IFAW implores Japan to recall fire-damaged whaling fleet

Friday, 23 February, 2007
Yarmouth Port, MA
Experts with IFAW (International Fund for Animal Welfare – www.ifaw.org) today called on the government of Japan to recall its whaling fleet after a fire damaged the fleet’s whale meat processing factory ship, the Nisshin Maru – causing the death of one crew member.
Japan’s government-sponsored whaling fleet is currently in the Southern Ocean Sanctuary, where it is hunting a self allocated quota of more than 900 whales. The Southern Ocean Sanctuary is a marine preserve established in 1994 to protect whales from commercial whaling in the waters surrounding Antarctica. While commercial whaling has been banned since 1986 by the International Whaling Commission (IWC), Japan continues to hunt whales for what it terms as “science” through an IWC loophole that allows for lethal whale research – earning the government harsh criticism from the global community.
Last week, fire broke out aboard the Nisshin Maru, leaving the vessel inoperable, and resulting in the death of one crewmember -- a young father of two.
“It is a tragedy that one life has already been lost in this disaster,” said IFAW’s Japan Country Director Naoko Funahashi. “Is the practice of hunting of whales worth the price of human lives in addition to the hundreds of whales that will be killed? We don’t think so. IFAW implores the government of Japan to recall its whaling fleet. To not do so would be disrespectful to the lost crewman and his family.”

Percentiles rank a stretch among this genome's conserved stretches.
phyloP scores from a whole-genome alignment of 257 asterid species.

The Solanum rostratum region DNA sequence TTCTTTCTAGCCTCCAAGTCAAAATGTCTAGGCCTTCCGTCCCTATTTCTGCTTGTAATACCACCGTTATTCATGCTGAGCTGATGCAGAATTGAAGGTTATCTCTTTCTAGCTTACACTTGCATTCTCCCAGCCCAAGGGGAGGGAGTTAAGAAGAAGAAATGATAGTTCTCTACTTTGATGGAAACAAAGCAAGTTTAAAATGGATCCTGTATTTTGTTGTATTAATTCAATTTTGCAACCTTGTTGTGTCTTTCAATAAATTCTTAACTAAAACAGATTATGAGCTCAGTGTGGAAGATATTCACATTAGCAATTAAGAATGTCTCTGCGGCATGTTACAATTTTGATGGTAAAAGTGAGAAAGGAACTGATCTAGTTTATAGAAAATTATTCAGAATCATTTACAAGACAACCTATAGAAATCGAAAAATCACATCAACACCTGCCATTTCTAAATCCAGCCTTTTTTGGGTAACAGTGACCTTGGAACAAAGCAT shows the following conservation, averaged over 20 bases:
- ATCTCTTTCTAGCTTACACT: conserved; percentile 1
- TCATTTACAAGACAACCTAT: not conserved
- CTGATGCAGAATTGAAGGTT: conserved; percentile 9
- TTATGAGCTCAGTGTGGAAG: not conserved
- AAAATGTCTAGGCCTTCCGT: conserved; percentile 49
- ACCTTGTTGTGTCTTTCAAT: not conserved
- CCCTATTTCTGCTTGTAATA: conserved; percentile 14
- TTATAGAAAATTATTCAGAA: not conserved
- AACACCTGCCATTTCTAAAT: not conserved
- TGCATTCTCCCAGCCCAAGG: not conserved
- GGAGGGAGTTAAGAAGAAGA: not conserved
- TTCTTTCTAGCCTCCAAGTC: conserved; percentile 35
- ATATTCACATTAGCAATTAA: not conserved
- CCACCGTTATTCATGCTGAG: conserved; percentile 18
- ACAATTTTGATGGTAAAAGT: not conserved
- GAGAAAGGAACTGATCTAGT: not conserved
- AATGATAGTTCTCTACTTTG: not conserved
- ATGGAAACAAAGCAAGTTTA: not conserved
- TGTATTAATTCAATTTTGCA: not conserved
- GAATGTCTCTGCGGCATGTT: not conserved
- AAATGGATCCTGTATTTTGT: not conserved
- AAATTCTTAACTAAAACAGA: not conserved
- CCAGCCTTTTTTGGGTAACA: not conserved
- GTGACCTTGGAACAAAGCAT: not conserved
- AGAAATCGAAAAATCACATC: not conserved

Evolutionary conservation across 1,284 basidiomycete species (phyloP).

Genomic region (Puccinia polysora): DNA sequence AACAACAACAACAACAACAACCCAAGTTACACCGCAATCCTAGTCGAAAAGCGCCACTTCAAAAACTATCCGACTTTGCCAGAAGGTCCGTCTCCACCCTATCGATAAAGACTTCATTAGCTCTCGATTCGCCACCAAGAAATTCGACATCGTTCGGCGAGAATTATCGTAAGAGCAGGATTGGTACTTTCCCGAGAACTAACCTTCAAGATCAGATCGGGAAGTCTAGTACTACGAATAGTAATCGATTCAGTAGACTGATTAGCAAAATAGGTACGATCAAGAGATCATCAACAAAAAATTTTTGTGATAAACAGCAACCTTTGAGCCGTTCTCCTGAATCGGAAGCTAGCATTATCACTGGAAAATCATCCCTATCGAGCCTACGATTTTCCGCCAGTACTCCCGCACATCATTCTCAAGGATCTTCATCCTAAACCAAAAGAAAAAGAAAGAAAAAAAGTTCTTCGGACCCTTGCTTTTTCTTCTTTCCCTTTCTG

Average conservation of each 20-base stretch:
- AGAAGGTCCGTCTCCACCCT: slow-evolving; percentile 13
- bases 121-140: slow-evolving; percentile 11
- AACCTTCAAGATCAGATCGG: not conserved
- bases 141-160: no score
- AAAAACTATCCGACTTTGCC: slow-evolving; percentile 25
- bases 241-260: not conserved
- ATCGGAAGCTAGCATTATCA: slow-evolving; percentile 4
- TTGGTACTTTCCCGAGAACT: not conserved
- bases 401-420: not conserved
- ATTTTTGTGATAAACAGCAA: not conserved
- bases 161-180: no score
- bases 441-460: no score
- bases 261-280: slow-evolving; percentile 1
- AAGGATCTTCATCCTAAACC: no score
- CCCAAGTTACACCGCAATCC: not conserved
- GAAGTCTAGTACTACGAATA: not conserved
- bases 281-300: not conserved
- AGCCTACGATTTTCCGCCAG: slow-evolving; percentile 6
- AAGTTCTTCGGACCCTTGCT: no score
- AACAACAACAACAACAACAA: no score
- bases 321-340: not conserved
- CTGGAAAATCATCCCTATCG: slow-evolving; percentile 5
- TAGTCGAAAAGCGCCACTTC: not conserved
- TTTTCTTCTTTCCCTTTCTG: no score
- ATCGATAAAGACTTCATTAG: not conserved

The 8,000 ton Nisshin Maru is carrying hundreds of tons of fuel oil, and is 137 miles from the world's largest Adelie penguin breeding rookery, raising the fears of environmentalists that an oil spill from the ship could have disastrous effects.
“This is the second time a Japanese whaling vessel has caught fire within the Southern Ocean Sanctuary, risking considerable environmental damage to this protected area, in addition to the risk to human life,” said IFAW Director for Wildlife and Habitat Protection Dr. Joth Singh. “Japan must be held accountable to the same standards of others operating within this sensitive region, and should be required to prepare an Environmental Impact Assessment for its whaling activities – as required by the Antarctic Treaty System.”
To learn more about Japan’s whaling program and IFAW’s campaign to protect whales worldwide, visit www.stopwhalingnow.org today.

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